4. At the time Shelly posted her article on portrait vs. landscape I was often trying to force myself to experience with portrait mode. More than a year later I’ve almost abandoned. Once in a while I take a portrait photo but most of my pictures are not only landscapes, but also cropped to an aspect ratio of 16:9 (or 16:10 when I did the mistake of not leaving enough space in the frame). I’ve come to realize that, for me, one of the most important source of inspiration for photography is cinema. So with landscape orientation and 16:9 aspect ratio it’s a way to acknowledge that influence.

    Also 16:9 (or 16:10) makes it convenient to use photos as computer screen wallpapers 🙂

  5. I immediately thought of Shelly’s preferred portrait orientation! Definitely inspired to try this framing over landscape. Your vertical Deadpool-icorn shot does work better!

    I honestly think my use of landscape orientation might be plain old laziness of not wanting to crank my neck that certain way to look through the DSLR viewfinder when tipped on its side! My newer little camera with the tilt screen makes it much easier to compose shots, so I guess I don’t have an excuse to not try out more portrait shots!

  6. I shoot in landscape because my eyes are in landscape mode (side-by-side) O.O So is my computer monitor, and my camera (but not my phone!). I joke, but who knows… maybe there’s something to that? Or maybe I’ve just been brainwashed. Honestly, I just find that landscape is easier FOR ME to create compelling compositions. Once in a while the rare photo demands to be taken in or cropped to portrait, but that’s rare.

  7. I think it all comes down to the fact that we are genetically hardwired to scan the horizon for danger.

    Want more? OK. If you see someone running towards you screaming, your first act is to look left and right because the odds are better that whatever the peril is, it’s going to be coming from behind them. Even if it is some death from above (volcano, building, plane, rock) we start left and right.

    Portraits work because they forces your attention to the center of the frame. There’s no left, no right, just the Mona Lisa and by God and Leonardo, you will notice her. There’s depth, of course, but the work is more about capturing the subject (and raising questions about her) than telling a story.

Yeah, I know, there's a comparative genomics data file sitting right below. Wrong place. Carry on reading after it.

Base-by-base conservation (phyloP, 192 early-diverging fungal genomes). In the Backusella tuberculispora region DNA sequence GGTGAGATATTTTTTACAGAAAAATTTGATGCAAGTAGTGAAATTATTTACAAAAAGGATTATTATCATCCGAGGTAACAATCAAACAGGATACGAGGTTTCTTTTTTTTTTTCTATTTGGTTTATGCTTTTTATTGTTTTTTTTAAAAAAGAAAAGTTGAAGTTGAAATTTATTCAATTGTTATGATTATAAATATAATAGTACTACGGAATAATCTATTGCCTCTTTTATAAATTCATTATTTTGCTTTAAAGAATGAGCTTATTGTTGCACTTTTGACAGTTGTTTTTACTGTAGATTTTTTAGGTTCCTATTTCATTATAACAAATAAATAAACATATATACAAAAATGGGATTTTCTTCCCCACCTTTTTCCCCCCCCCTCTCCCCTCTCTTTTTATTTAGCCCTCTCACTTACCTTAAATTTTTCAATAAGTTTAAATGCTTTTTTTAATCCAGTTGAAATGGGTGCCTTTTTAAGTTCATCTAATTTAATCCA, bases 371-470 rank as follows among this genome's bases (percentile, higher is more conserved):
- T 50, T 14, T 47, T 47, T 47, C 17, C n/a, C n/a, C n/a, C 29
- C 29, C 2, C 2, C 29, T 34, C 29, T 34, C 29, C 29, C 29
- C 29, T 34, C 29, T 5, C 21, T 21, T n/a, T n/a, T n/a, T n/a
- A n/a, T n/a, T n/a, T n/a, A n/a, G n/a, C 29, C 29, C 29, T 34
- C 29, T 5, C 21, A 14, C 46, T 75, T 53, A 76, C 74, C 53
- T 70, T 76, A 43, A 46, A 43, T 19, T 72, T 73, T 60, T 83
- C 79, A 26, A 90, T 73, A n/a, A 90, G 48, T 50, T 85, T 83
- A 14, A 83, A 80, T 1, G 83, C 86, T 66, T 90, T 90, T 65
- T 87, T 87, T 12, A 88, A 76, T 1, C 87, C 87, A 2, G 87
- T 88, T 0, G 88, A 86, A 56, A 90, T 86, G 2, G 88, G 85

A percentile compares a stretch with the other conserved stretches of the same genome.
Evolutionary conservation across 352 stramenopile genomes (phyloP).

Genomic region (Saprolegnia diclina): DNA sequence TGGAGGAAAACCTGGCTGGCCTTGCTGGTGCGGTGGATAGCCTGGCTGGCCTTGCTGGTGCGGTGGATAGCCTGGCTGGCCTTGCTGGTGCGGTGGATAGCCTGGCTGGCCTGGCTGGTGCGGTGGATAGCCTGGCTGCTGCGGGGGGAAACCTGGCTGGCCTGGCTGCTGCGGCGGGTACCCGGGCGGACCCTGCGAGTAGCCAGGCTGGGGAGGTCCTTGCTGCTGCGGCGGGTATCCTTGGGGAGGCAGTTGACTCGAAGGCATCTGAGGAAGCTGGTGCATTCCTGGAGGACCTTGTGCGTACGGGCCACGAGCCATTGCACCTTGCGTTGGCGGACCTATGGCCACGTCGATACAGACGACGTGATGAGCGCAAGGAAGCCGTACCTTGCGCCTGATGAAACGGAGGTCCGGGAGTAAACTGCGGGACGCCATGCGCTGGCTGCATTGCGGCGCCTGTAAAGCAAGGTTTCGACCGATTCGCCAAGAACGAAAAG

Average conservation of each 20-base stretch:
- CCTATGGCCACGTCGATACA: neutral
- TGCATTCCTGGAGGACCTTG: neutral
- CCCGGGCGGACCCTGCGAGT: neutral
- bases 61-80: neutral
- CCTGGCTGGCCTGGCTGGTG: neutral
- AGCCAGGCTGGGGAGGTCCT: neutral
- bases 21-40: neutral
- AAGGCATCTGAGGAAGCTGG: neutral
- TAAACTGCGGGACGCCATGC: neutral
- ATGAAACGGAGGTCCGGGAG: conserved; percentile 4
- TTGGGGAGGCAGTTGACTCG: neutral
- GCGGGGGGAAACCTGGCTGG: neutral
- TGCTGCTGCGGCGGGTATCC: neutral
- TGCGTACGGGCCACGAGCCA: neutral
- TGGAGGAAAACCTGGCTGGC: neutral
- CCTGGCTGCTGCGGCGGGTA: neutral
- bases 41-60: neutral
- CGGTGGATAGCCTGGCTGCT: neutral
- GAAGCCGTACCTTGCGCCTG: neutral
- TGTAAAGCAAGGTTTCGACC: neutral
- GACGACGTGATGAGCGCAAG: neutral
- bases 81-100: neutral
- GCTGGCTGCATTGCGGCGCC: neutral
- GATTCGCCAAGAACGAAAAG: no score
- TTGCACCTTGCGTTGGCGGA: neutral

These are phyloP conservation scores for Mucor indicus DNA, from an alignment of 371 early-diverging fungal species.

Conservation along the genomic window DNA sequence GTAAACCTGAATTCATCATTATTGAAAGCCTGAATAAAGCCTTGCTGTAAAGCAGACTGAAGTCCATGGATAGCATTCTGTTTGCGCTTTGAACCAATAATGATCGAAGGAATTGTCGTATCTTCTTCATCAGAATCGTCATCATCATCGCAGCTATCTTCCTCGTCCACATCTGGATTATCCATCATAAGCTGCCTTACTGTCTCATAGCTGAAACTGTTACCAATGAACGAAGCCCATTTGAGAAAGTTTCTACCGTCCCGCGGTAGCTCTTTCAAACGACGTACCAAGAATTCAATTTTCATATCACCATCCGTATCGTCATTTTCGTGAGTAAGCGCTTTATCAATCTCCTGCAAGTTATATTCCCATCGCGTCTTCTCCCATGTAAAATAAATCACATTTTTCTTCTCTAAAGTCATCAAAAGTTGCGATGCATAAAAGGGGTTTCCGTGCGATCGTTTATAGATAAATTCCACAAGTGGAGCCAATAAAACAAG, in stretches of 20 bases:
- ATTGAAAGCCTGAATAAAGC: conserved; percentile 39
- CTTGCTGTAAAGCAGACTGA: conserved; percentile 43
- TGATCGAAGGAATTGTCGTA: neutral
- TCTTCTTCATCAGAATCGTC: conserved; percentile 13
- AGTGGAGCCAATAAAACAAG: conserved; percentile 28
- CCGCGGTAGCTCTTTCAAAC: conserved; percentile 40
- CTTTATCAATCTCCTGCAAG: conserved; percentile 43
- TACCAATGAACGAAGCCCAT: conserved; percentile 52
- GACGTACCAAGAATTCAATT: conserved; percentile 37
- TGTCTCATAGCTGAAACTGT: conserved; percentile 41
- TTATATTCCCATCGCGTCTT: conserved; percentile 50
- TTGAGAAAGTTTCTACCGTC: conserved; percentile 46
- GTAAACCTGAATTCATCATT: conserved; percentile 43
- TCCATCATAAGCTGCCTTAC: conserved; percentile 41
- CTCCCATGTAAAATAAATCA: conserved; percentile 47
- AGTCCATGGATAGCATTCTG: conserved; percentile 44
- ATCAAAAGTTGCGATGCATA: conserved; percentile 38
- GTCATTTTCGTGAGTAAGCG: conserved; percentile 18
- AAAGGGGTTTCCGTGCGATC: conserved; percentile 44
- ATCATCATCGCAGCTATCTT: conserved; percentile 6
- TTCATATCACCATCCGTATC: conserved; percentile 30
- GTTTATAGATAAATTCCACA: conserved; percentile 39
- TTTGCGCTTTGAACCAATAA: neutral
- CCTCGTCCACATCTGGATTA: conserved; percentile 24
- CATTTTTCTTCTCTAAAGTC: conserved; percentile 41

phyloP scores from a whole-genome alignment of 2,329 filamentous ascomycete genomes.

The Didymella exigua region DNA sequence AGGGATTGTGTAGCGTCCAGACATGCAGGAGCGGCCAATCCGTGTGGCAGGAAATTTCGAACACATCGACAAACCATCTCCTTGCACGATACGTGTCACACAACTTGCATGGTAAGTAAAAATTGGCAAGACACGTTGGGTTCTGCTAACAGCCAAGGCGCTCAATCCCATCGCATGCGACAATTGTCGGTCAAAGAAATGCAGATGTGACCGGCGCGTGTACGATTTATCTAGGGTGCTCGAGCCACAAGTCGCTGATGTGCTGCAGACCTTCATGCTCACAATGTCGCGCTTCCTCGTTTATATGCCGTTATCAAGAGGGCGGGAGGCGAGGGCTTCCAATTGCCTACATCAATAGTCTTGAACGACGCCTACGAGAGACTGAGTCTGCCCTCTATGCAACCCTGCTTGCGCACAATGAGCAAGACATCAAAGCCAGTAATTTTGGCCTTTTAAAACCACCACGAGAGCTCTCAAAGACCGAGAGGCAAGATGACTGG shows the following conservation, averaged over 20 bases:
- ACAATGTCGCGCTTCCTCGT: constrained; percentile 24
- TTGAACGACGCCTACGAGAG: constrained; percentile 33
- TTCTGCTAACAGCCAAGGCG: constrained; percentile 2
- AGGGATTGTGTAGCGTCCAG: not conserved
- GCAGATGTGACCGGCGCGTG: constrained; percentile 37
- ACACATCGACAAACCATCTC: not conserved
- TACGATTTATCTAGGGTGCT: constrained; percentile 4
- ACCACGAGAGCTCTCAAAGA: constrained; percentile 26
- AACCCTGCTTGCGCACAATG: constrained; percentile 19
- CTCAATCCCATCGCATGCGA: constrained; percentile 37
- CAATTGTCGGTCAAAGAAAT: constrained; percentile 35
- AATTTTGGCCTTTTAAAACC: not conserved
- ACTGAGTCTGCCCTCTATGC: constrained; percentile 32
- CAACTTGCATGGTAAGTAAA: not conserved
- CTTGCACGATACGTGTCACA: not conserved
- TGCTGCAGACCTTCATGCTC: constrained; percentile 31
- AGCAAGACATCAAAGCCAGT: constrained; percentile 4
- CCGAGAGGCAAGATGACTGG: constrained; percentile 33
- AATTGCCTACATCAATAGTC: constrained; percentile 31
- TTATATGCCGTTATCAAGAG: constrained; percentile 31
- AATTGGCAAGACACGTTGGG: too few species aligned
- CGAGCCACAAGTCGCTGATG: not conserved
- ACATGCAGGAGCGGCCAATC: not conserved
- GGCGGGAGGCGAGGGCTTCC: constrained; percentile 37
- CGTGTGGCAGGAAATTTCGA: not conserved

Me, I like shooting stories as much as anything, so I opt for horizontal as much as possible. That’s not to say you can’t do a vertical story (https://www.flickr.com/photos/csb13/31310622995/in/dateposted/), but there you’re trying to use the whole frame and so help me, sometimes you just run out of patience with armature wire and poster putty. 🙂

  8. I find that landscape is typically my preferred choice, or at least the one I gravitate toward most organically. I tend to save portrait for close-up shots, shots with taller structures, or, as Chris suggested, to draw attention to the center of the frame. When I shoot in portrait though it feels a bit unnatural to me, like writing with my left hand.

    I also think part of the reason landscape is so popular is because of what Chris alluded to: our devices are more landscape-friendly. Since the way my photos are viewed is primarily on social media, I keep HOW the photo will show up on Facebook, Instagram, Flickr or G+ in consideration when initially grabbing the shot. If it will be weirdly cropped, pushed to the side with a bunch of white empty space (which Facebook tends to do), or force my viewer to scroll in order to get the whole shot, I’m less inclined to take the picture that way.

    1. I agree. Although it kind of annoys me that how an image might be viewed on a social media platform dictates the image I capture. Since hanging photos on a gallery wall, I tend to forget where the image will end up being viewed, and focus more on the individual shot/concept/story. I think if I give too much consideration to where a photo might be seen, the photo loses out.

  9. The web prefers landscape – pictures done fore the web pages are almost always croped in landscape and as you already have said – film have landscape as default mode. The chanel decides the mode 🙂